Google is back at it: driverless cars. In the age of Uber and ZipCar providing (nearly) pushbutton access to transportation for a fairly reasonable fee depending on your need, the driverless car sits atop the pyramid of transportation evolution.
One device combines the evolution of technology that began with the invention of the wheel. The driverless car is also the most impressive computer technology using sensors, maps, internet-connected computing – and that’s just to drive the car, not including creature comforts.
Like the idea of the horseless carriage that preceded the automobile, the driverless car has been much hyped and anticipated despite the early stage in the development process.
A who’s who of car companies is working on the technology as well, but the search engine giant has grabbed most of the press while boasting about the progress the technology has made over the years, the miles the cars have driven, and more.
But this is the first time we have seen a Google Car. While the press release indicates the parts are off-the-shelf and the company is working with partners, seeing a stand-alone vehicle, rather than a modified Toyota feels like an exciting step forward. Eventually Google, and the automakers, will need a car built to be driverless in order to really take the technology to the next level. Sensor placement and designs that work for a traditional vehicle, which places the main sensor package in the driver’s seat, do not need to be hard and fast rules for car design.
I’ve thought and written about driverless cars and their potential impact on society before, and as the technology gets closer the more I think about what it would be like to just summon a car – either my own or a taxi-type service – whenever I need a ride.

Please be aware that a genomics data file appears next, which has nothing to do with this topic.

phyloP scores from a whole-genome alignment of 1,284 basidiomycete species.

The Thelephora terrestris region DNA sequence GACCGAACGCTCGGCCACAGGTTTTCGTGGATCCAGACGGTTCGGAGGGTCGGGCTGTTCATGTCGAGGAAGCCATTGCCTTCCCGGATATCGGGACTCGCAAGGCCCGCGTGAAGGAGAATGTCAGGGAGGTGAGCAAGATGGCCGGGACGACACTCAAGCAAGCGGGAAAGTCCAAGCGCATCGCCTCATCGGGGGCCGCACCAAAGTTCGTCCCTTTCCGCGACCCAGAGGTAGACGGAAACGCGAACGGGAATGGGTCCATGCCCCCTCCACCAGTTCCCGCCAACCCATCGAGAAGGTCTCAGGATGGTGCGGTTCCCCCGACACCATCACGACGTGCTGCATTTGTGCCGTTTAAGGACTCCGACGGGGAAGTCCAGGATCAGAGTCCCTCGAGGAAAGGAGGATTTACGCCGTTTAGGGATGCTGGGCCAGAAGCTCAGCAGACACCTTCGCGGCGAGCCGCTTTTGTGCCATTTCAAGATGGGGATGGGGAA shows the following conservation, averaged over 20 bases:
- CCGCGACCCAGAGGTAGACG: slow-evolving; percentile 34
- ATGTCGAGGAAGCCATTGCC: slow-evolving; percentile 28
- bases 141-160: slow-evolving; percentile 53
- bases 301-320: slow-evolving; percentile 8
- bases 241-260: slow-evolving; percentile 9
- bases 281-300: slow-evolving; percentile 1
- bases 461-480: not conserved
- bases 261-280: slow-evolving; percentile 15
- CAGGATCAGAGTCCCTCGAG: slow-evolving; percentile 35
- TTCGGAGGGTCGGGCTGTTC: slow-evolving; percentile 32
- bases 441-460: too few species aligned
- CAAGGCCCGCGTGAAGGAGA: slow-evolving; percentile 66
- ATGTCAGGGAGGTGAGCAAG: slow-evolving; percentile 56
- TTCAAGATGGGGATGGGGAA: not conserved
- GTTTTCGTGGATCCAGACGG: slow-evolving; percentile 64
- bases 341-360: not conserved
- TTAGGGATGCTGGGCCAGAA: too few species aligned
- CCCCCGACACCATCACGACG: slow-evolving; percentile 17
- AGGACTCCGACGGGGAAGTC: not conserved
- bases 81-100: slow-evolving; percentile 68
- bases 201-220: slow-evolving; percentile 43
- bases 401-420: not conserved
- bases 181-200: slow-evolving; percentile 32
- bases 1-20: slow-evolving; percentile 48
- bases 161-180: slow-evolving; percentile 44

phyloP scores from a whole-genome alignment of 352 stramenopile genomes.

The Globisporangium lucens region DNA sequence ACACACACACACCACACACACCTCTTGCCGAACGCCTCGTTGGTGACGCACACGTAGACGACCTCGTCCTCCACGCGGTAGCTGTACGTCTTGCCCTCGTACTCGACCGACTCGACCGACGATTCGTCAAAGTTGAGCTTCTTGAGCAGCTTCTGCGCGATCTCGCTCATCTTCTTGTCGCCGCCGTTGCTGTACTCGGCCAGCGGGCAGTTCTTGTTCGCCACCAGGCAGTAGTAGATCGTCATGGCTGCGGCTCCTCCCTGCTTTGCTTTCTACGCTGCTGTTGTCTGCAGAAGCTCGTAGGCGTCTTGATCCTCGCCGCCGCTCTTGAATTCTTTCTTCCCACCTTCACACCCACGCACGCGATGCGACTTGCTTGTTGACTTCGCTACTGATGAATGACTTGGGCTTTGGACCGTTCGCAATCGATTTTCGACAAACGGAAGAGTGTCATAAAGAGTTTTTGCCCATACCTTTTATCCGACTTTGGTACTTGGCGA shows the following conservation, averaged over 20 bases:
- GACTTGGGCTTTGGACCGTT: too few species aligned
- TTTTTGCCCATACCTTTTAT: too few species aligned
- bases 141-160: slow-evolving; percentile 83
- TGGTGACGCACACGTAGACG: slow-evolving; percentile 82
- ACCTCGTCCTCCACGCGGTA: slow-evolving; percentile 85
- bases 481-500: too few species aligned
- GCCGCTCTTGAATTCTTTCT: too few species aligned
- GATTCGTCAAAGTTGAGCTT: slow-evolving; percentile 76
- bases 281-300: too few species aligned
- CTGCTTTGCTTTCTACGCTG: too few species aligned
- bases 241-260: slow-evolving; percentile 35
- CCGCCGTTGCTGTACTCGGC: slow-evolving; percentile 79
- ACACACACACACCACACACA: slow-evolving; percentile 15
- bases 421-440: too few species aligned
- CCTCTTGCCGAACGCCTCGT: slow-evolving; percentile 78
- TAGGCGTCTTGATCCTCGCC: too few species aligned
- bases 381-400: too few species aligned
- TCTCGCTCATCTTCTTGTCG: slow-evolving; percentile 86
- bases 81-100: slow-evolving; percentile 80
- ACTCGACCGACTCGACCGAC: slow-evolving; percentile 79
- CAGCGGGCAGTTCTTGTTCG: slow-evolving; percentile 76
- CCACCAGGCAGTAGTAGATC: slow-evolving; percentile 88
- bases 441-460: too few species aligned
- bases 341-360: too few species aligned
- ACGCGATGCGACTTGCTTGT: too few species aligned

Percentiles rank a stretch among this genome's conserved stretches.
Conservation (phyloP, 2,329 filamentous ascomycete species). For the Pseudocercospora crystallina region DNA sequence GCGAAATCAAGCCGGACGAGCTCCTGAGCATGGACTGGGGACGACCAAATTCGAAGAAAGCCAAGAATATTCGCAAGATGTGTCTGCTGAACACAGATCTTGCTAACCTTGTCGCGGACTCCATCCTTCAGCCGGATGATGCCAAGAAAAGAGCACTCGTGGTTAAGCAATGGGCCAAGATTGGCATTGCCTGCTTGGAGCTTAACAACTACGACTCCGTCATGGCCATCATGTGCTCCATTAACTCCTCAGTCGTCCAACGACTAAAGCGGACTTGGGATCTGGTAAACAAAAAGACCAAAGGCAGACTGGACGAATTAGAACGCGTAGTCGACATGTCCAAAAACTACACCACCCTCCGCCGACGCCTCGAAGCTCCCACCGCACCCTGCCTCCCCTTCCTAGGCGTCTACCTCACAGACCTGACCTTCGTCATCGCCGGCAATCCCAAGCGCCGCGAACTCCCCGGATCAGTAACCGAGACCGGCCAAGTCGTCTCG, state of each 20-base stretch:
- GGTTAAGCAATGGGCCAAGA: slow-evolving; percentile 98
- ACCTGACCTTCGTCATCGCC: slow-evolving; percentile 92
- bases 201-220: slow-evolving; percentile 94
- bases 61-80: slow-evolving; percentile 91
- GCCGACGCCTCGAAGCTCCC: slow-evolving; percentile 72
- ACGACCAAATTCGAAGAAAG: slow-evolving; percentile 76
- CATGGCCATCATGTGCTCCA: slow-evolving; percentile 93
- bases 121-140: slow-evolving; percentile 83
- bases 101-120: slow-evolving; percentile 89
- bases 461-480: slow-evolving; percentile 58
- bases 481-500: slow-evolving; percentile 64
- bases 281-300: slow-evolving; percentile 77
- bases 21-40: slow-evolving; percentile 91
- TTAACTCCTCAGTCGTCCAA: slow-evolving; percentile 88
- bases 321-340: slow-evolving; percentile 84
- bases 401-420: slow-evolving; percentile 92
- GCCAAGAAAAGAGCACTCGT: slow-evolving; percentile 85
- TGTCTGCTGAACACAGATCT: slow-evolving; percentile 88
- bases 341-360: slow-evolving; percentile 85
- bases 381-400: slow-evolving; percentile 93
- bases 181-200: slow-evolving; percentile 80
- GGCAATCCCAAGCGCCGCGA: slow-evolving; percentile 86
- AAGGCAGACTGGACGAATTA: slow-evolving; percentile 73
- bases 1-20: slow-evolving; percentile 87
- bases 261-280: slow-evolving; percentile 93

One issue with ZipCar, and rental services in general, is that the vehicles need to be returned to certain places to make them available once more and prevent the accumulation of cars in places they are unlikely to be checked out. Of course from time to time you can make an arrangement to pick up at the airport and drop off at another location, but normally the car is docked at a single location and you need to return it from whence it came. This problem goes away when the car can drive itself.
One crazy possibility with driverless cars could actually help bring the Amazon drones to reality: a drone carrier van. The idea that drones will be flying many miles carrying the types of products that are often ordered online, which can be large and/or heavy, has a few holes. But imagine if Amazon had a system of driverless vans roaming across cities and towns, carrying the items most of the way by truck, and then launching the drones for the “last mile” delivery. This could let larger packages be delivered by drone without needing to carry a fifty pound box thirty miles through the sky. Once the package is dropped off, the drone just returns to the van.
The number of tasks that can be managed by a driverless car, which can in turn reduce traffic, limit the need to large parking lots, can be a big step towards the sci-fi vision of the future that so many of us have in our heads.